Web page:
> ** is a pointer to a pointer to something
> *** is a pointer to a pointer to a pointer to something
> **** is a pointer to a pointer to a pointer to a pointer to something


Google up the cdecl tool.

,----
| >explain int ***nameList
| > declare nameList as pointer to pointer to pointer to int
`----

http://gd.tuwien.ac.at/linuxcommand....es/cdecl1.html

--
I'm not a person who particularly had heros when growing up.
- Dennis Ritchie when asked about the hero worship coming from c.l.c
 
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nick_keighley_nospam@hotmail.com
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      01-11-2009
On Jan 11, 12:16*am, (E-Mail Removed) (Kenny McCormack)
wrote:
> In article <(E-Mail Removed)>,
> eddie *<(E-Mail Removed)> wrote:


> >Hello: *I'm at a complete loss trying to understand the stuct
> >dirent*** namelist notation in the manpage of scandir(3) for BSD

>
> >int scandir(const char *dirname, struct dirent ***namelist, int
> >(*select)(struct dirent *),int (*compar)(const void *, const void *));

>
> >I've never seen this before. *Tried to google it but no luck. *The
> >only thing it reminds me of is a pointer to a pointer.


a-pointer-to-pointer-to-pointer-to-struct-dirent

> I'll take a shot at it (although I'm sure the pedants will find ways to
> find fault with my explanations).
>
> Basically, whenever you see *(anything) in the formal parameter list of
> a function, you should think of it as "returning an (anything)".


um. no.

consider strlen (const char*)

this doesn't return anything via the parameter.
I suggest the OP looks at the other replies.

> Further, the passed parameter will usually be of the form: &something


strlen ("hello");

> with the result that the returned (anything) is placed in (something).
> Note: There are exceptions in the cases of arrays and strings, but
> ignore that for now.


this is a very large exception to just ignore

> So, the example in the man page for scandir shows us declaring:
>
> * * struct dirent **namelist;
>
> and passing &namelist to scandir(). *You can think of the above
> declaration as declaring an array of pointers to dirents (yes, pedants
> will have something to say here).


not me though

> *So, when you call scandir with
> &namelist, you get back in namelist an array of pointers to dirents.


yes. But this doesn't cover all cases

> Then you walk through that array as shown in the example:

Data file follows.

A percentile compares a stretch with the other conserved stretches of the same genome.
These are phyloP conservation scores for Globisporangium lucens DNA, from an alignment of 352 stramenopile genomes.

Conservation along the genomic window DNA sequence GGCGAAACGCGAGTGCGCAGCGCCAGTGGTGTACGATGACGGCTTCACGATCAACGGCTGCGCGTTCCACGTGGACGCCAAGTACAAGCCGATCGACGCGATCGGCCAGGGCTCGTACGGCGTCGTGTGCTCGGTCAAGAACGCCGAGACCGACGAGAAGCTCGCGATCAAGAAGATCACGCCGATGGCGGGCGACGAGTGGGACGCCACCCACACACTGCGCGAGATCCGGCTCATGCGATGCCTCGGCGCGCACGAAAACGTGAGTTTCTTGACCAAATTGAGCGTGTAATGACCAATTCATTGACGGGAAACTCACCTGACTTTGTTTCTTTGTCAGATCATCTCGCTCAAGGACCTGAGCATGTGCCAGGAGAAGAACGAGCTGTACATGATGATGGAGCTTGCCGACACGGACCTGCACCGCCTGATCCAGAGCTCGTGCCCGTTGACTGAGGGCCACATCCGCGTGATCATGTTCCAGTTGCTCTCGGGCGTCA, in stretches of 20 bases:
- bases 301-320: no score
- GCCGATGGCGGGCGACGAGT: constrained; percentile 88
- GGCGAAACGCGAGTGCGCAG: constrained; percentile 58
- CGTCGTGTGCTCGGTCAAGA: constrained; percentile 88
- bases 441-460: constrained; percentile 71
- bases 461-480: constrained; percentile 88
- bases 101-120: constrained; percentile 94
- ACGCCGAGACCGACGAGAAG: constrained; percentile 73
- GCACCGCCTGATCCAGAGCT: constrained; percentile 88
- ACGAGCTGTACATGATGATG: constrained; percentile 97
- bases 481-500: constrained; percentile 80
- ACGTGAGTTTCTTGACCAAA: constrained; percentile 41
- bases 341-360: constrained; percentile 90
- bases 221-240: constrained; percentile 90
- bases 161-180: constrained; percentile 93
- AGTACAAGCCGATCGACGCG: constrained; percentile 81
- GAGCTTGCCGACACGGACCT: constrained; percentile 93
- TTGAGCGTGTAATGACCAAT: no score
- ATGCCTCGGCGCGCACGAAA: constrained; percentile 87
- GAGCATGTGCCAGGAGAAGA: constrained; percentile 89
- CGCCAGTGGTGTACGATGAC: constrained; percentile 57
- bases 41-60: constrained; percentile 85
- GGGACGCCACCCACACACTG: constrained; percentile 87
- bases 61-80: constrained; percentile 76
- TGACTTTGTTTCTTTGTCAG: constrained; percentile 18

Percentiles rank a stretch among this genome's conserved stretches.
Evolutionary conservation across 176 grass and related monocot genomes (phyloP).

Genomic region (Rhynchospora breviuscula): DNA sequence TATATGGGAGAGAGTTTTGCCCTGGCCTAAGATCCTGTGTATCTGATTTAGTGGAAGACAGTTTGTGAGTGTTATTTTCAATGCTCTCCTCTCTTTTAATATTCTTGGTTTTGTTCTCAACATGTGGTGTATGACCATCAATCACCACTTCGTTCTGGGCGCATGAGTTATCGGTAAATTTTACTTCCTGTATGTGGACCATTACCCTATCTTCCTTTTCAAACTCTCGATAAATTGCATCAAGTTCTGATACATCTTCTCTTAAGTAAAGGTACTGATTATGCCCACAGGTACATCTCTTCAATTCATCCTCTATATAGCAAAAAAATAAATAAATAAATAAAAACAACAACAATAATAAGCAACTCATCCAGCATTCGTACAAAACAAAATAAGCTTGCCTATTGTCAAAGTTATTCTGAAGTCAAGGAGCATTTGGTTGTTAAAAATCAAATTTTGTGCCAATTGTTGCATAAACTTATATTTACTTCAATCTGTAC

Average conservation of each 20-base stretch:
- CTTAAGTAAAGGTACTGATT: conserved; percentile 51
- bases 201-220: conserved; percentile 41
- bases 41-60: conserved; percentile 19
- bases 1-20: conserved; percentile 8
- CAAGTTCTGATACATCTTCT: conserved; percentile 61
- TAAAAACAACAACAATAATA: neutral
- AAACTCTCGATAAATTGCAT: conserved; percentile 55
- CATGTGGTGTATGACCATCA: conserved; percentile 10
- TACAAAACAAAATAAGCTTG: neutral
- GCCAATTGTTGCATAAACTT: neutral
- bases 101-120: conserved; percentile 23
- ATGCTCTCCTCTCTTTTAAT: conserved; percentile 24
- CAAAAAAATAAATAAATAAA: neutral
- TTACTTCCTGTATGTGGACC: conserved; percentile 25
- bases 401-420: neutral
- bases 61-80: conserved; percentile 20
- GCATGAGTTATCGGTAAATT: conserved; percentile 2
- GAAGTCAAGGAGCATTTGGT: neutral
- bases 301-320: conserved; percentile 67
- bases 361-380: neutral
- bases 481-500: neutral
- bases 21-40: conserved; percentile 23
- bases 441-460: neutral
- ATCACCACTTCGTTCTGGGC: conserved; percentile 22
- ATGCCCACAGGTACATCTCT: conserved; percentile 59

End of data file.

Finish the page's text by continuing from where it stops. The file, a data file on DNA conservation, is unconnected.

>
> while (n--) {
> * * printf("%s\n", namelist[n]->d_name);
> * * free(namelist[n]);
> * * }
> free(namelist);


--
Nick Keighley

 
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Kenny McCormack
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Posts: n/a
 
      01-11-2009
In article <(E-Mail Removed) t>,
Han from China - Master Troll <(E-Mail Removed)> wrote:
>Nick Keighley wrote:
>> Kenny McKormack wrote:
>>> Further, the passed parameter will usually be of the form: &something

>>
>> strlen ("hello");
>>
>>> with the result that the returned (anything) is placed in (something).
>>> Note: There are exceptions in the cases of arrays and strings, but
>>> ignore that for now.

>>
>> this is a very large exception to just ignore

>
>Are you still reading Usenet posts in a one-pass manner, Keighley?


Sure seems that way.

Or, to put it another way, I think the real problem is that he is using
a very poor editor that doesn't have the ability to go back and change
text before the cursor. Once it is written, it is history (as they say).

It is, in fact, amazing how crippled most so-called programmers are by
their lack of a good editor.

 
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Richard
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      01-12-2009
Han from China - Master Troll <(E-Mail Removed)> writes:

> Nick Keighley wrote:
>> Kenny McKormack wrote:
>>> Further, the passed parameter will usually be of the form: &something

>>
>> strlen ("hello");
>>
>>> with the result that the returned (anything) is placed in (something).
>>> Note: There are exceptions in the cases of arrays and strings, but
>>> ignore that for now.

>>
>> this is a very large exception to just ignore

>
> Are you still reading Usenet posts in a one-pass manner, Keighley?



*lol* : Pure Genius. But one needs to have read c.l.c for a while to
appreciate that wonderful, accurate, cutting and oh so true line.


>
>>> So, when you call scandir with
>>> &namelist, you get back in namelist an array of pointers to dirents.

>>
>> yes. But this doesn't cover all cases

>
> What do you mean by "all cases"? The error case? The use of other
> scandir(3) parameters? Since the OP has seen the prototype and has
> read the man page, wouldn't it be smart to deduce that he doesn't
> need such things pointed out in full CLC autistic manner?


Amazing isn't it?

>
> Yours,
> Han from China
>
> --
> "Only entropy comes easy." -- Anton Chekhov
>


--
I'm not a person who particularly had heros when growing up.
- Dennis Ritchie when asked about the hero worship coming from c.l.c